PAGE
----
8596th Security Council Meeting: Maintenance of International Peace and Security

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13-Aug-2019 02:02:27
Geneva conventions more crucial than ever, humanitarian experts stress, as Security Council marks seventieth anniversary of key instruments at 8596th meeting.

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In a global landscape marked by complex, asymmetrical conflicts — as well as the increasingly common use of autonomous weapons — the 1949 Geneva Conventions are more crucial than ever, prominent legal and humanitarian figures told the Security Council today, as members considered the relevance of international humanitarian law in a rapidly changing world.

Council members joined United Nations and other humanitarian experts in hailing the adoption of the four Geneva Conventions — the seventieth anniversary of which was observed on 11 August — as one of the international community’s most important accomplishments. Recalling that their broad ratification established baseline norms on the treatment of civilians and prisoners of war, as well as the shipwrecked, sick and wounded, several speakers pointed out that international law strikes a balance between military necessity and humanity in times of war.

Briefing by video-conference from Geneva at the meeting’s outset, the President of the International Committee of the Red Cross (ICRC) said that in adopting the Geneva Conventions, countries made a critical declaration: “That even in armed conflict, even between fierce enemies, there must be limits on the suffering that we can inflict upon each other.” Today, international humanitarian law remains a key tool for dealing with contemporary conflict, he added. Noting that it can reduce the risk of physical and social damage to communities, allow the delivery of humanitarian aid, spare civilians and prevent the collapse of entire towns, he nevertheless emphasized that — while universally ratified — the Geneva Conventions are not being universally respected.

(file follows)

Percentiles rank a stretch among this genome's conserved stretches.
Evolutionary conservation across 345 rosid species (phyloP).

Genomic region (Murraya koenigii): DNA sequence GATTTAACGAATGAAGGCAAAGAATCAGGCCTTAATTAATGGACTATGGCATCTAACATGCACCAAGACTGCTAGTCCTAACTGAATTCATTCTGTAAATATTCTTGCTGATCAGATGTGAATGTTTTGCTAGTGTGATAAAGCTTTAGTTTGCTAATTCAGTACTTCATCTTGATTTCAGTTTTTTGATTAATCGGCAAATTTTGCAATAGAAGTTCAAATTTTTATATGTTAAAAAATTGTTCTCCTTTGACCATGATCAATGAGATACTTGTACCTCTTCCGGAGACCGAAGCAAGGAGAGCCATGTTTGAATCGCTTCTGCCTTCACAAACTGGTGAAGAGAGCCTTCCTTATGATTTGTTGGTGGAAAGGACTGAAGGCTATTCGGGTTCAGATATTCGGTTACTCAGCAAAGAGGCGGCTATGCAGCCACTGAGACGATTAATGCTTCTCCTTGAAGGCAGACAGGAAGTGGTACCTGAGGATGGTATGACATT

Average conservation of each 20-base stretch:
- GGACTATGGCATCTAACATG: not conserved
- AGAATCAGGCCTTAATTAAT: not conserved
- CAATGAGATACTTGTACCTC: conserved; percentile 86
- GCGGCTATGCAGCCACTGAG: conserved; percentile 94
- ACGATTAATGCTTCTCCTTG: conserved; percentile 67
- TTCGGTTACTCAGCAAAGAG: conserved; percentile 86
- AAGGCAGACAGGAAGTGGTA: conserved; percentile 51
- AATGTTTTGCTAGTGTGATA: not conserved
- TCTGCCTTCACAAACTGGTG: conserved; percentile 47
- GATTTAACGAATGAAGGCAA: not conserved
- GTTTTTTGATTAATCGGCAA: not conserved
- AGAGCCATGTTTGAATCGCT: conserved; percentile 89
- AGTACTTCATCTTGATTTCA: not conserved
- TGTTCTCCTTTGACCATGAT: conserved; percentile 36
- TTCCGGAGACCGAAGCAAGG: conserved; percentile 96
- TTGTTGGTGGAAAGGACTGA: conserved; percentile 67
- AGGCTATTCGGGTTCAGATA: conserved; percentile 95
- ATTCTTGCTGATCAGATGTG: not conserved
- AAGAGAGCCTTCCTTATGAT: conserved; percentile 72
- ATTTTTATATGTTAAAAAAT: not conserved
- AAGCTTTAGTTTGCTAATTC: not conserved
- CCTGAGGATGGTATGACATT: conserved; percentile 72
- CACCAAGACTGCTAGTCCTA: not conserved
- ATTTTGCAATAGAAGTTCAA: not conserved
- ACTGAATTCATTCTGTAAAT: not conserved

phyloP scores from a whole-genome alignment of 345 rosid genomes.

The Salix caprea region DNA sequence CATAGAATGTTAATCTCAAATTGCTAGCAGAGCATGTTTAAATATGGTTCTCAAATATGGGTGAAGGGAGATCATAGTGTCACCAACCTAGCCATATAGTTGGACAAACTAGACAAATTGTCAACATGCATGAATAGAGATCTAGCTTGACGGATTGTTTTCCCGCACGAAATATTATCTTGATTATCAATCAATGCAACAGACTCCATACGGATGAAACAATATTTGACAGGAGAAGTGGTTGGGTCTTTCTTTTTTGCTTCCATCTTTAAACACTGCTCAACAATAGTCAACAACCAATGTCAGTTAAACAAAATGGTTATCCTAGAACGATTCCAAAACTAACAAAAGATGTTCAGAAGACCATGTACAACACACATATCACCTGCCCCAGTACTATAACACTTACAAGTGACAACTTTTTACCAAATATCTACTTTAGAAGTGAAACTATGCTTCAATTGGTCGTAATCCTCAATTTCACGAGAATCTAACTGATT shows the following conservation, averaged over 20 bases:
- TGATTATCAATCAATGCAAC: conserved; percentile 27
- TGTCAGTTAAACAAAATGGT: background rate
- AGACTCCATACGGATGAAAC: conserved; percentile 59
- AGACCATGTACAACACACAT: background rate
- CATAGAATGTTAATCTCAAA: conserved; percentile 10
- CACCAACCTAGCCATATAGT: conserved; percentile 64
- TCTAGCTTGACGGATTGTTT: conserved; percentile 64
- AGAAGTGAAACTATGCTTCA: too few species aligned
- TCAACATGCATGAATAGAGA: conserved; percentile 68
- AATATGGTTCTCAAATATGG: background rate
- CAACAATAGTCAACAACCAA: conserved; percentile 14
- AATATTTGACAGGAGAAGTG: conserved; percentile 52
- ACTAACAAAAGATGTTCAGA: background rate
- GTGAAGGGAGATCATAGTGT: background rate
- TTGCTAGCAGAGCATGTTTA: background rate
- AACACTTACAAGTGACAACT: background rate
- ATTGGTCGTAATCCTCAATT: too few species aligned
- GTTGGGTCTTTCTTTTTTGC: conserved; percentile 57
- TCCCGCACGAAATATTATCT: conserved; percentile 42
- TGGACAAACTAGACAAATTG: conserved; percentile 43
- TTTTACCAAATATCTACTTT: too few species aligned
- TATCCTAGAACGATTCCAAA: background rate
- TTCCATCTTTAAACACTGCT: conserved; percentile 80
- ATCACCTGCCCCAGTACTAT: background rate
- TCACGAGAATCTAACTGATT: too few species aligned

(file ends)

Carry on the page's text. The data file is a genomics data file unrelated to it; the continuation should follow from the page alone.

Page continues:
The Under-Secretary-General for Legal Affairs recalled that the Council first invoked the Geneva Conventions in 1967 and has since made express and repeated reference to them. The results include such concrete actions as the establishment of international war crime tribunals, the deployment of commissions of inquiry, the imposition of sanctions and the mandating of peacekeeping operations to protect civilians. “The breadth of actions taken by the Security Council shows that the Council has great potential and flexibility for ensuring respect for international humanitarian law.”

Meanwhile, a strategic adviser from the Geneva Academy of International Humanitarian Law and Human Rights emphasized that the protracted nature of armed conflicts has long-term consequences that deeply affect the mental and physical health of civilians. Pointing out that the scope of the Geneva Conventions has evolved to include the behaviour of non-State actors — which feature in most of today’s armed conflicts — she expressed concern that the international community has neglected the manner in which non-State groups understand, value and implement such norms. Indeed, it is critical to consider non-State actors not only as perpetrators of violations, but as actors who can play a positive role in implementing international humanitarian law, she stressed.